Separating the Wheatley from the chaff

Martin Wheatley is to head the FCA.

On Wednesday Martin Wheatley, who will head up the FCA (the new incarnation of the FSA), made a stirring speech championing the consumer.  At last there appears to be someone with the guts to challenge the "weeds" that have propagated at the FSA.  The biblical reference "to separate the wheat from the chaff" from Matthew 3, means to separate things of value from things of no value; and the serial failings of the FSA has proven they have no value when it comes to consumer protection.

But let us not rejoice just yet, for while Mr Wheatley's speech is excellent news, the FCA will be judged on its actions, not just its words. We have now seen years of procrastination and dithering from various regulators, including the IMA and the FSA and we urgently need statutory guidelines to ensure full transparency that will lead to vastly improved investor and saver outcomes.

Whilst his comments suggest he intends to show strong leadership and tackle hidden charges and fund fund fees at the FCA, Martin Wheatley is not going to have an easy job and is going to be heavily interventionist if he is to succeed. The industry is only just beginning to step reluctantly in the direction of giving greater transparency.  There are very mixed messages still circulating in the industry, causing yet more confusion for savers and investors. The most recent example being the IMA’s Annual Asset Management Report, issued this month, which stated that “investment clients are paying fund fees of a fraction over 0.3 per cent across the board”. This completely ludicrous claim puts efforts to regain consumer trust in financial products and the financial services sector back several years.

In my view, strong, clear leadership, a single industry standard on transparency of fees and charging, and a standardised method of reporting all costs and fees via one single total cost of investing number are essential steps to ensure consumers know the full price they will pay for investment products prior to purchase.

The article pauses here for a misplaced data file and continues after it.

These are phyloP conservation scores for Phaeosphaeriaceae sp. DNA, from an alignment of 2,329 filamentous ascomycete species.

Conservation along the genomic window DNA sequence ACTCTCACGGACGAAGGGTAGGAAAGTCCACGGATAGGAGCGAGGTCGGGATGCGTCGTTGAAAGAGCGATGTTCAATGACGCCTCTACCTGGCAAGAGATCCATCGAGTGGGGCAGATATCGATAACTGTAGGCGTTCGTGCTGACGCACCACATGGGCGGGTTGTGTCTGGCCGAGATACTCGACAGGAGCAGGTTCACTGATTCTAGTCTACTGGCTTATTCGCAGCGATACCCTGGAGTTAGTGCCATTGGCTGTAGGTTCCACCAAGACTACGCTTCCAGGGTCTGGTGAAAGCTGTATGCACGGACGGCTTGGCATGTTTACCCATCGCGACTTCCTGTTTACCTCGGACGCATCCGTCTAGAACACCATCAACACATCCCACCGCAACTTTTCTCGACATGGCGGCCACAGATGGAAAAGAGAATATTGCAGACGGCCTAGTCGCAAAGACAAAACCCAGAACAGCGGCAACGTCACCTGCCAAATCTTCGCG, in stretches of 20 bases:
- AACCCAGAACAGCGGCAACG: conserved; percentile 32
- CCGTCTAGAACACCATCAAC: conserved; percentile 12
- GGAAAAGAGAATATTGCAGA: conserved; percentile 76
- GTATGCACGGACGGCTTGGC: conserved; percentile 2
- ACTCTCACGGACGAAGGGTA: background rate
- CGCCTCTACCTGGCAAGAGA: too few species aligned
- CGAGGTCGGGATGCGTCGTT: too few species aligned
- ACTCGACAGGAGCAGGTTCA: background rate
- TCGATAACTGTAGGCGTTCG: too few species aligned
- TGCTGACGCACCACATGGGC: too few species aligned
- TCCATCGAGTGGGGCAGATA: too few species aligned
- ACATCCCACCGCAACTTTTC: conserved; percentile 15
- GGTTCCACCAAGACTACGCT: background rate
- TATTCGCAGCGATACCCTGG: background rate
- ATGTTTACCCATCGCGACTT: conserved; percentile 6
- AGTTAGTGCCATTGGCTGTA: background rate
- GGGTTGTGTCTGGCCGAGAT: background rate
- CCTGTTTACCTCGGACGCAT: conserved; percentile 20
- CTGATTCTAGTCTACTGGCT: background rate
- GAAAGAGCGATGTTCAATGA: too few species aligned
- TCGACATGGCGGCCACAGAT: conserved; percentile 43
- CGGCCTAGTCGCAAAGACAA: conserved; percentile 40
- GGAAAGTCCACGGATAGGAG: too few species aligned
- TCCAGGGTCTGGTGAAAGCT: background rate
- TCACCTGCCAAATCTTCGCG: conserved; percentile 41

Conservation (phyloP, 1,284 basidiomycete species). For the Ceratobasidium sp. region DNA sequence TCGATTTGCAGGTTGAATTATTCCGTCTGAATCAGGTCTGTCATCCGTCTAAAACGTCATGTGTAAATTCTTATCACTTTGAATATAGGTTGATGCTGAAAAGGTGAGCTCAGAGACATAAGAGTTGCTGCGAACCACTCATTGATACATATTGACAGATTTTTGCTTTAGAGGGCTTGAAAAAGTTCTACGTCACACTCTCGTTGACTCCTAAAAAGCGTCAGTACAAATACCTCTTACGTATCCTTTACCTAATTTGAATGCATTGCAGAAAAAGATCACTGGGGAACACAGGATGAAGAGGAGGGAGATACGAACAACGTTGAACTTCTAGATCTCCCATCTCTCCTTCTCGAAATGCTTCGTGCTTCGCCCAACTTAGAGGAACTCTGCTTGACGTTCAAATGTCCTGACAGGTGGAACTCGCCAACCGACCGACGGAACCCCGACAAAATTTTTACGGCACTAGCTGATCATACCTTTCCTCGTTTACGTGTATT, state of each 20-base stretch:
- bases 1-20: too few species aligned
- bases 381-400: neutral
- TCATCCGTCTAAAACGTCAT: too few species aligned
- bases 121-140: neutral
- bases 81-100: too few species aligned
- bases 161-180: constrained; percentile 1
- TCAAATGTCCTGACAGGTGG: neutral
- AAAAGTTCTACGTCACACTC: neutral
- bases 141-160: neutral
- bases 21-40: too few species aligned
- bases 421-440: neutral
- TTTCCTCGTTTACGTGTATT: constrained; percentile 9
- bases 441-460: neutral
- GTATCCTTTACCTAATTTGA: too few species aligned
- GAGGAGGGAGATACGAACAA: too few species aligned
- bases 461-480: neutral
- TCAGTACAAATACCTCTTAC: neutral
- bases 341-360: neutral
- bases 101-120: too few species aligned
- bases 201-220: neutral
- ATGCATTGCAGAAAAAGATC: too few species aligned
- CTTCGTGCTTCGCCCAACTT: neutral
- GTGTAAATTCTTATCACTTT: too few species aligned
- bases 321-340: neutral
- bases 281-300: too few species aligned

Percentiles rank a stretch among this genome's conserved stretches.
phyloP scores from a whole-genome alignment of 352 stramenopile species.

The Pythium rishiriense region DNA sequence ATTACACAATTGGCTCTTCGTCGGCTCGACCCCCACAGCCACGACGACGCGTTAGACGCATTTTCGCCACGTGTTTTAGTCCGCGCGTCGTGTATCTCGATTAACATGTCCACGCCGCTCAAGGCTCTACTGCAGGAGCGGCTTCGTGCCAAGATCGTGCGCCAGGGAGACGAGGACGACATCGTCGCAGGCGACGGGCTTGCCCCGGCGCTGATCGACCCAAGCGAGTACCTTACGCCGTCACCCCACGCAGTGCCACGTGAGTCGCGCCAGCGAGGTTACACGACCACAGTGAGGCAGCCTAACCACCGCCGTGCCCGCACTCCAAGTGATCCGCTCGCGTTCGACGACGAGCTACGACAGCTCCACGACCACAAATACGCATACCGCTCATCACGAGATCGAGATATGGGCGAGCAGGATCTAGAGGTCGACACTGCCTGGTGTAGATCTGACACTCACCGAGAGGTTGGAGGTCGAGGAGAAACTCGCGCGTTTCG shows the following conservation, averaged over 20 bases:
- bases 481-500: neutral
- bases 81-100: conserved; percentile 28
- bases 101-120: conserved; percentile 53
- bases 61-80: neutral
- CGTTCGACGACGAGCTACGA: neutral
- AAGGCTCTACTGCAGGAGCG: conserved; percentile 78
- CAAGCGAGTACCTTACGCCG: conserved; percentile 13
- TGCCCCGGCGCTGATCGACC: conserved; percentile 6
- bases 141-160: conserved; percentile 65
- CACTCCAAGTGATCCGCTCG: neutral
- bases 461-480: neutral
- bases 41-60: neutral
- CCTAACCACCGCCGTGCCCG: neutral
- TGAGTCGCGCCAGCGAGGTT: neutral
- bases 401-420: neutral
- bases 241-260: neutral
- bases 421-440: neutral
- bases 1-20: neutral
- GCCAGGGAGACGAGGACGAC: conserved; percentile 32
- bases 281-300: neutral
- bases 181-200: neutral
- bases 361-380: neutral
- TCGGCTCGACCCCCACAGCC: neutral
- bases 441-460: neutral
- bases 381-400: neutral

However we also need to address other anti-consumer practices (which we have been highlighted by the True and Fair Campaign) including the failure to give full disclosure to consumers on where their money is invested; closet index tracking by active funds; fund mislabelling and mis-classification and conflicts of interest in stock lending.

There is much to do to improve the shockingly low standards of investor and saver protection in the UK.  Change is long overdue and must come soon, otherwise we risk further alienating savers and investors and damaging the financial services industry, and the UK economy. Martin Wheatley’s comments are extremely welcomed but we urge stakeholders to keep a watchful eye out for early action from the FCA to honour this pledge to give genuine transparency.

Gina Miller is the founding partner of SCM Private LLP and spearhead of the True and Fair Campaign. www.trueandfaircampaign.com

 

Martin Wheatley. Photograph: Getty Images

Gina Miller is the founding partner of SCM Direct and spearhead of the True and Fair Campaign. www.trueandfaircampaign.com

Getty Images.
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How worried are Labour MPs about losing their seats?

Despite their party's abysmal poll ratings, MPs find cause for optimism on the campaign trail.